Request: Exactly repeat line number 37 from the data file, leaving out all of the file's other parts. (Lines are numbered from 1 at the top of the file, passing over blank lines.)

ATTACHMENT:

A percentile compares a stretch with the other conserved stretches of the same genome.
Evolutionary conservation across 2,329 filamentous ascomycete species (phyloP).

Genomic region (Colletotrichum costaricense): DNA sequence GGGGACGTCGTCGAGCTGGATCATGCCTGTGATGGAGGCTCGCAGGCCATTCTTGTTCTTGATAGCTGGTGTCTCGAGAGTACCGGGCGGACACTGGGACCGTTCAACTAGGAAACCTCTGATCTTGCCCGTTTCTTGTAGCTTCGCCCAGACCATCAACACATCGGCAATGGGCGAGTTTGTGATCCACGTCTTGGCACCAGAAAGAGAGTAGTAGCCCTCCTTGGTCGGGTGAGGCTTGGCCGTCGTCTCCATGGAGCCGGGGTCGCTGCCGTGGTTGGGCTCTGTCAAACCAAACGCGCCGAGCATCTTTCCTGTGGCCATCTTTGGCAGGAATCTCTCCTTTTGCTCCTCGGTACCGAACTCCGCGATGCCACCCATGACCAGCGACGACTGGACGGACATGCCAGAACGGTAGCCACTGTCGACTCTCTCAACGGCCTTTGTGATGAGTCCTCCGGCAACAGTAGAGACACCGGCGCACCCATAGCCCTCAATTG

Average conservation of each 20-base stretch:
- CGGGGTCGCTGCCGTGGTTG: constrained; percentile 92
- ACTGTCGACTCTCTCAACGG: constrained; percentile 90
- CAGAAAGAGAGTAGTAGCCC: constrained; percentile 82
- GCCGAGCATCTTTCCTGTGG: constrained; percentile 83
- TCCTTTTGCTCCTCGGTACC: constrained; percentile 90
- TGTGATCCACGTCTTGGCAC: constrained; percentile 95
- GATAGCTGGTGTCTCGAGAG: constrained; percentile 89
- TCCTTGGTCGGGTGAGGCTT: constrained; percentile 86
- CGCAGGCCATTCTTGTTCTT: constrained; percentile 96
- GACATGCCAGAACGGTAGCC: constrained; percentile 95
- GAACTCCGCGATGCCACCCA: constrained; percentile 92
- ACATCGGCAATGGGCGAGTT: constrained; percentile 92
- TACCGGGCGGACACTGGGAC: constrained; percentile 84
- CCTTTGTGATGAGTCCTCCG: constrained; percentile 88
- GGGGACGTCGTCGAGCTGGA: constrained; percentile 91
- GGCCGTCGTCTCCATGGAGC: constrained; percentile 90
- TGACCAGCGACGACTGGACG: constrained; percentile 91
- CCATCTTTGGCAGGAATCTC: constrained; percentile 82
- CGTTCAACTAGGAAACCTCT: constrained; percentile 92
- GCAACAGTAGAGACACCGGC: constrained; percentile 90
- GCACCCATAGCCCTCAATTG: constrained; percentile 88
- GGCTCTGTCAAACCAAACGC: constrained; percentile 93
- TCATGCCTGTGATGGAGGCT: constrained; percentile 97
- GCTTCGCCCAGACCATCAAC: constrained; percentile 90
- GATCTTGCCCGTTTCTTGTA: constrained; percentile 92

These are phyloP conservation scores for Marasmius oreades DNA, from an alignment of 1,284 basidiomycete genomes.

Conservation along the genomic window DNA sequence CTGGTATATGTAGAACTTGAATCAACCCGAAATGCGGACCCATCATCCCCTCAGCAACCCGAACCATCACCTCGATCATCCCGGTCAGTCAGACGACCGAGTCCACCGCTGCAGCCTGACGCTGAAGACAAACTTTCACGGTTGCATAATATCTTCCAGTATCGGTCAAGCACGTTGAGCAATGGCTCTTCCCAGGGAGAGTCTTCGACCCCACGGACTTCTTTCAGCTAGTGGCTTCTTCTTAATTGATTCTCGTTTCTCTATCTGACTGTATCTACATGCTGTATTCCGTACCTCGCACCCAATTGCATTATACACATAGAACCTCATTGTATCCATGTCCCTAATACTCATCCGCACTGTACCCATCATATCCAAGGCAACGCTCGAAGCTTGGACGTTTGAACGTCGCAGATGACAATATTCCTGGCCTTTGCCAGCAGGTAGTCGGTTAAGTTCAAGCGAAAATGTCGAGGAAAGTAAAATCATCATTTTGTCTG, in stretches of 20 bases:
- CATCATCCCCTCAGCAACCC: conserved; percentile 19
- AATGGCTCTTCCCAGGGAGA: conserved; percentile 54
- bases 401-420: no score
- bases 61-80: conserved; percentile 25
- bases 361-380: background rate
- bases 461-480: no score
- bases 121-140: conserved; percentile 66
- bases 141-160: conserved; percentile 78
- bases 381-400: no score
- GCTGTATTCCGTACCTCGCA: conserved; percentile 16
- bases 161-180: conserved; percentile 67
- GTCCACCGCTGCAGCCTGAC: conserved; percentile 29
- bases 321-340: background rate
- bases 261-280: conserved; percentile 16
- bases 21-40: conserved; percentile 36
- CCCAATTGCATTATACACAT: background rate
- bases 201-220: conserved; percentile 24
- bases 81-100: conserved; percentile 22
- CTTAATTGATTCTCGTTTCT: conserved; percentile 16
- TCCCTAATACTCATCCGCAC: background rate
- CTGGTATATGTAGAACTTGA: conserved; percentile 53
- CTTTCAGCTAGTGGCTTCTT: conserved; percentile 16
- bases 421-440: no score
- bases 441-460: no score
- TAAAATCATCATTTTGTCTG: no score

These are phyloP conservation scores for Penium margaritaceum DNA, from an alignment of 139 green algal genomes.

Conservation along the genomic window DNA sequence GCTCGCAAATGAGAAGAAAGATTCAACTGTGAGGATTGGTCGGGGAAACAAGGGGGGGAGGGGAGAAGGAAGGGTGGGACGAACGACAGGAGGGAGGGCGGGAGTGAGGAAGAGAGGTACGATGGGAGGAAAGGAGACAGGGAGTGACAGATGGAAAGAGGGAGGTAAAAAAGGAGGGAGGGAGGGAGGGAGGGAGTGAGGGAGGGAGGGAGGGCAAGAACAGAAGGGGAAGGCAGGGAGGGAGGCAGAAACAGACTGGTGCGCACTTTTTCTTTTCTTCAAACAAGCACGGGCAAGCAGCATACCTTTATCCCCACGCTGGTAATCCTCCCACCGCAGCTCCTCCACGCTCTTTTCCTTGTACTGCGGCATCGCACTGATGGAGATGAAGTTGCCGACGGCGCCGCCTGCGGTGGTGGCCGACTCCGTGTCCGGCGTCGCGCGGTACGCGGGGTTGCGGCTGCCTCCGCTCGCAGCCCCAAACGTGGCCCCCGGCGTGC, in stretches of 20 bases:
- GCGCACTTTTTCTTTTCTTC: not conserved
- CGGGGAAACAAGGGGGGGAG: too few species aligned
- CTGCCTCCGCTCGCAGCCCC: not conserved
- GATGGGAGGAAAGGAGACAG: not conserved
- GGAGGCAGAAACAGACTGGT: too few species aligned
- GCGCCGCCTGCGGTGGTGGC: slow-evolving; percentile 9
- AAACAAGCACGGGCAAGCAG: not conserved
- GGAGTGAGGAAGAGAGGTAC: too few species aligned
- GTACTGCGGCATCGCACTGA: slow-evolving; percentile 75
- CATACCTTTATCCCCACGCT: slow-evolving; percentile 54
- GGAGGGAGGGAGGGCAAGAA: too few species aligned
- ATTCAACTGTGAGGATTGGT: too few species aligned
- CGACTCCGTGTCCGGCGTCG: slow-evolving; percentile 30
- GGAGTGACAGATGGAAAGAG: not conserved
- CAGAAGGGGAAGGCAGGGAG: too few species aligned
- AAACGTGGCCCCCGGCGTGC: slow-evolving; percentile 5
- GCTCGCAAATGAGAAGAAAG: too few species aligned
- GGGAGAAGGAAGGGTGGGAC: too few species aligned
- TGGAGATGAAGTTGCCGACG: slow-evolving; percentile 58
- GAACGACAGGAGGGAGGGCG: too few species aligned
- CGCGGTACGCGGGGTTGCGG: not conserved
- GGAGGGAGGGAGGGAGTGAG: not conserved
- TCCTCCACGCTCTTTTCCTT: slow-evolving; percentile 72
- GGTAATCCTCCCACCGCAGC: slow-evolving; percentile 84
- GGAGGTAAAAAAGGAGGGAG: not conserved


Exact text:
- bases 461-480: no score